Years ago, shortly after I turned 30, I became engaged on Valentine’s Day—to a man I ended up not marrying.
There was a fancy diamond ring involved, and to be honest, I should have said no the minute my boyfriend proposed.
(A tiny voice in my head say no.) But I took a deep breath and answered yes for a variety of dumb reasons, including the fact that we had been dating for a year and a half, and marriage just seemed to be the train that we were on.
His parents adored me, and we spent a lot of time with them as well as with his friends. How disappointing for everyone, if there was no happy ending for the two of us.
But how would their lives have turned out had they taken the time to explore the red flags that were at least partially visible?
One of our bedrock governing principles in biblical dating — and in how we treat our brothers and sisters in Christ generally — is not to "defraud" our single brothers and sisters by implying a greater level of commitment between us and them than actually exists (see 1 Thessalonians 4:6).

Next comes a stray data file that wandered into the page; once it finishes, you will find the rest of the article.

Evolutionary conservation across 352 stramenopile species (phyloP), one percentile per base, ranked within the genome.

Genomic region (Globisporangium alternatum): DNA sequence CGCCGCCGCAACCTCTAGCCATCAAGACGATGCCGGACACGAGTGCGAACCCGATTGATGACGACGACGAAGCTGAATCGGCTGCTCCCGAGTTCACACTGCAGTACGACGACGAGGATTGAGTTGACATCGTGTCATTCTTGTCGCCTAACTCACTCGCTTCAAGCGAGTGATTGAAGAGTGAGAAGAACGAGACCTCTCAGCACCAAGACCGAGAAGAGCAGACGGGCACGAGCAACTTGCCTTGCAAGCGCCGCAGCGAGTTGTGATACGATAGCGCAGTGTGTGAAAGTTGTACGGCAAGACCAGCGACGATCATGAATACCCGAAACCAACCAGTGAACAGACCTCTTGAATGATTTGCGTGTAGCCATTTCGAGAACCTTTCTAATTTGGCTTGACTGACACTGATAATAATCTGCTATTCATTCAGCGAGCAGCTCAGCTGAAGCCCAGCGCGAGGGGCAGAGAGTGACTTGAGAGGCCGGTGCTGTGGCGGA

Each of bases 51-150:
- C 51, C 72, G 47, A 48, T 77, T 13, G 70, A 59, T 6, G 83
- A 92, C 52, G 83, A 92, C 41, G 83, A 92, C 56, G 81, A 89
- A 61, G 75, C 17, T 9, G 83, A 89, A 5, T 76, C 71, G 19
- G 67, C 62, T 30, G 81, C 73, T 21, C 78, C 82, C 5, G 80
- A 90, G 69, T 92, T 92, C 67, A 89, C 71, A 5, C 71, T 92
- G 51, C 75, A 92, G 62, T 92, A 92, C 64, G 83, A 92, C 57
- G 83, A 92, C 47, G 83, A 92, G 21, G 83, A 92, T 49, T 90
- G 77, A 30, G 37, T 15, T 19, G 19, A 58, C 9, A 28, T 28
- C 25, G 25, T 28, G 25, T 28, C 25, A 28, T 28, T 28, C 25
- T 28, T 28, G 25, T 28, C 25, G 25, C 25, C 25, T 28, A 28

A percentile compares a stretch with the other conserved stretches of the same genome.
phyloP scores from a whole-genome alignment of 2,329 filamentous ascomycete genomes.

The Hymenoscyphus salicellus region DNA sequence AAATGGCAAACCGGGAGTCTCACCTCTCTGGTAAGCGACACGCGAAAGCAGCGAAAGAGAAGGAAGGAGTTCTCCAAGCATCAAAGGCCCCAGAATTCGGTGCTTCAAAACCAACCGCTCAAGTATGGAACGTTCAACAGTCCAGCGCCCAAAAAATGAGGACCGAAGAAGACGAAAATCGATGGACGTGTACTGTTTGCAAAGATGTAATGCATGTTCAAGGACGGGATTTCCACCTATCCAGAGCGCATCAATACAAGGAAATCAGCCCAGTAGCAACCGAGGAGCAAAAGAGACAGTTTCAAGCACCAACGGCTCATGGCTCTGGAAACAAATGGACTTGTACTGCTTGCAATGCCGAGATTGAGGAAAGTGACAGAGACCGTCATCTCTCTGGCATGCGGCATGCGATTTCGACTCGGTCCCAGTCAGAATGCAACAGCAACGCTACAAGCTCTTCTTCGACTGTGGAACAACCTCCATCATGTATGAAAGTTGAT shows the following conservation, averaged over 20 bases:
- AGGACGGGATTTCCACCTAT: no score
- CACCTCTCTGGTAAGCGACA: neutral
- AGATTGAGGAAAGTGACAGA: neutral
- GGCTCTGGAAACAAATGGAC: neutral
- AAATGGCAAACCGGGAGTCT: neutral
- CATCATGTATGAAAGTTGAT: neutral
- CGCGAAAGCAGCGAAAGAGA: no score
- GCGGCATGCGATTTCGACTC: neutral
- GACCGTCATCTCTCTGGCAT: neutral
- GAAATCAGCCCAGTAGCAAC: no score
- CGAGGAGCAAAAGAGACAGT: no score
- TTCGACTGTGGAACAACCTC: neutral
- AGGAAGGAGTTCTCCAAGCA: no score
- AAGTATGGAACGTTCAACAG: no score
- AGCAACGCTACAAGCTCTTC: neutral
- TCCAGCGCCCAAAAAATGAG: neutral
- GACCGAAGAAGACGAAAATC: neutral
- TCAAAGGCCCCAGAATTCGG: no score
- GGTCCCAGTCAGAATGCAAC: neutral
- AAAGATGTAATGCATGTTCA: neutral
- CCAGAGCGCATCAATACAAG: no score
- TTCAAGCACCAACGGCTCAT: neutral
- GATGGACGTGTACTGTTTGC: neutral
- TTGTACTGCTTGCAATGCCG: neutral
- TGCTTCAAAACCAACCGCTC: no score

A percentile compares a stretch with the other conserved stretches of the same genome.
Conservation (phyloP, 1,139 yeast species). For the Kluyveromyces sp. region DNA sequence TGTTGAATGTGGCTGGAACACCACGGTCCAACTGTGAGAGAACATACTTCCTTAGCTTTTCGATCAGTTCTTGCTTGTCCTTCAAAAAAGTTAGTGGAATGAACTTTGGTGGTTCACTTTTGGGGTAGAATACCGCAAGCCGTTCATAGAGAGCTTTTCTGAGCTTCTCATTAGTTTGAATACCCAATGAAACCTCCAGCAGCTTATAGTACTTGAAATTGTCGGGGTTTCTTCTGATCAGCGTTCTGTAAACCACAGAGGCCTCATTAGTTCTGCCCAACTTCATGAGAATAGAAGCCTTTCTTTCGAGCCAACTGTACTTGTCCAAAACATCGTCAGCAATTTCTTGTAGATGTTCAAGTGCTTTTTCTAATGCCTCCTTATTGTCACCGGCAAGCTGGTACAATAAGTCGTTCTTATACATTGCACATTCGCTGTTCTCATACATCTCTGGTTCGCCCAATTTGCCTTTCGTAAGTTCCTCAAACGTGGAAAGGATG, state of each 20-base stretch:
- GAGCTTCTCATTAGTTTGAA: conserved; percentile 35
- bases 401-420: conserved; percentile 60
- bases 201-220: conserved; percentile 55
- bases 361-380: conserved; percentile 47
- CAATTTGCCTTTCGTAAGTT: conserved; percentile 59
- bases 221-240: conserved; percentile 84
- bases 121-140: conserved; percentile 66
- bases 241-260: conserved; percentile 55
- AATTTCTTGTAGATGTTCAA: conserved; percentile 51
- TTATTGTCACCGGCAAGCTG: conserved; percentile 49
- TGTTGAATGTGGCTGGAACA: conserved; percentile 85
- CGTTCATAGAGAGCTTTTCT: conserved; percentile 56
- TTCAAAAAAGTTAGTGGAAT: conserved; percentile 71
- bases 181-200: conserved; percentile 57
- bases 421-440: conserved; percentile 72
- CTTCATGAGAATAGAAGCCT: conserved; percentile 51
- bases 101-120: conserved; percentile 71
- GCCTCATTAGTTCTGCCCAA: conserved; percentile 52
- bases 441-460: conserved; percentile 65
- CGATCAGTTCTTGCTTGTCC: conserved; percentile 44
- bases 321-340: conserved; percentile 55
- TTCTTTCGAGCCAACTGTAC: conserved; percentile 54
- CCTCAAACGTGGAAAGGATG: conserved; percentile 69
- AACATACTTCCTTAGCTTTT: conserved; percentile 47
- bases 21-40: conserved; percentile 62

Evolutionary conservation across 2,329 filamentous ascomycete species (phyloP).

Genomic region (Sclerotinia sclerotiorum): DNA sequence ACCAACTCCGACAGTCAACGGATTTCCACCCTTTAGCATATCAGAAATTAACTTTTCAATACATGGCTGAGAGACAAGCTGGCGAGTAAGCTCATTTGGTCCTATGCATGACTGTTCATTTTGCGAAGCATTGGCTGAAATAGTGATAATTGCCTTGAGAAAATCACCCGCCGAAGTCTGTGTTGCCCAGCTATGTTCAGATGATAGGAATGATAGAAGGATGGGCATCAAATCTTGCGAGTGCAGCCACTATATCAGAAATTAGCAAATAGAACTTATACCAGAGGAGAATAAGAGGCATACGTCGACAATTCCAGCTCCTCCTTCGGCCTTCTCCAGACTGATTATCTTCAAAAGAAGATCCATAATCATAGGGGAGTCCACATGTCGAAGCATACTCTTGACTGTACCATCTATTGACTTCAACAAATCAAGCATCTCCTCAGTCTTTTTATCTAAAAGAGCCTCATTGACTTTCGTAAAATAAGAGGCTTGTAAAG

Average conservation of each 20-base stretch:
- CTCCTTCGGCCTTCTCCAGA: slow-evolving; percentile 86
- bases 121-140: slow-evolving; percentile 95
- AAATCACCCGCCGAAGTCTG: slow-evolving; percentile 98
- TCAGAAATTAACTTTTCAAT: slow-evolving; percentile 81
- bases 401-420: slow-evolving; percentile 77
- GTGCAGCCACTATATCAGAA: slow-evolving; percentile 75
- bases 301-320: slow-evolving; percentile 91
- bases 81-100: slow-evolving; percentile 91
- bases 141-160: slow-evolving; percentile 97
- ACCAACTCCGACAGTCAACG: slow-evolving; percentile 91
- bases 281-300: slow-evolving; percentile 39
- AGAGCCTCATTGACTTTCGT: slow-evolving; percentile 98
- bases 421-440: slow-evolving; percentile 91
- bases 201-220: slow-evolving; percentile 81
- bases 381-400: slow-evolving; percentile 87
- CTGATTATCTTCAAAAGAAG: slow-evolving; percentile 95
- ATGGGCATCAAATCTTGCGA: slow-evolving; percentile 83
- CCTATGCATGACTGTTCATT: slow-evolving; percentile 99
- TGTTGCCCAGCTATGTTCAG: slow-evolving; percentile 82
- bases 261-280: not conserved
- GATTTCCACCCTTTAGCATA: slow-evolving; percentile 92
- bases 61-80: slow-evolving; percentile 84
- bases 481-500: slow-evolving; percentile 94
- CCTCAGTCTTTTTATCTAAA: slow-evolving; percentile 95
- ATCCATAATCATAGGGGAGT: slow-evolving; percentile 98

So there I was on Valentine’s Day, at Sign of the Dove, modeling a truly stunning ring.
If you’ve had the experience of being engaged, you know that it can quickly intoxicate you—sometimes for the wrong reasons.
You've identified the other person's strengths, but have also discovered some traits that leave you scratching your head. Well-meaning friends and relatives might be inquiring about your love life, wondering when you plan on taking "the plunge." Your own sense of loneliness and that God-given desire for connection can nudge you further in a relationship until the steps toward the altar just seem to get easier and easier. But with so many of them urging you toward marriage, it's wise to pause and ask yourself some questions that might prevent heartache down the road.
In either case, you have probably found that many forces push you forward in your relationship. You need to decide what to do with this relationship; no other person can make that decision for you.
Once married, they wanted to be faithful to that covenant, but they experienced difficulties that could have been avoided.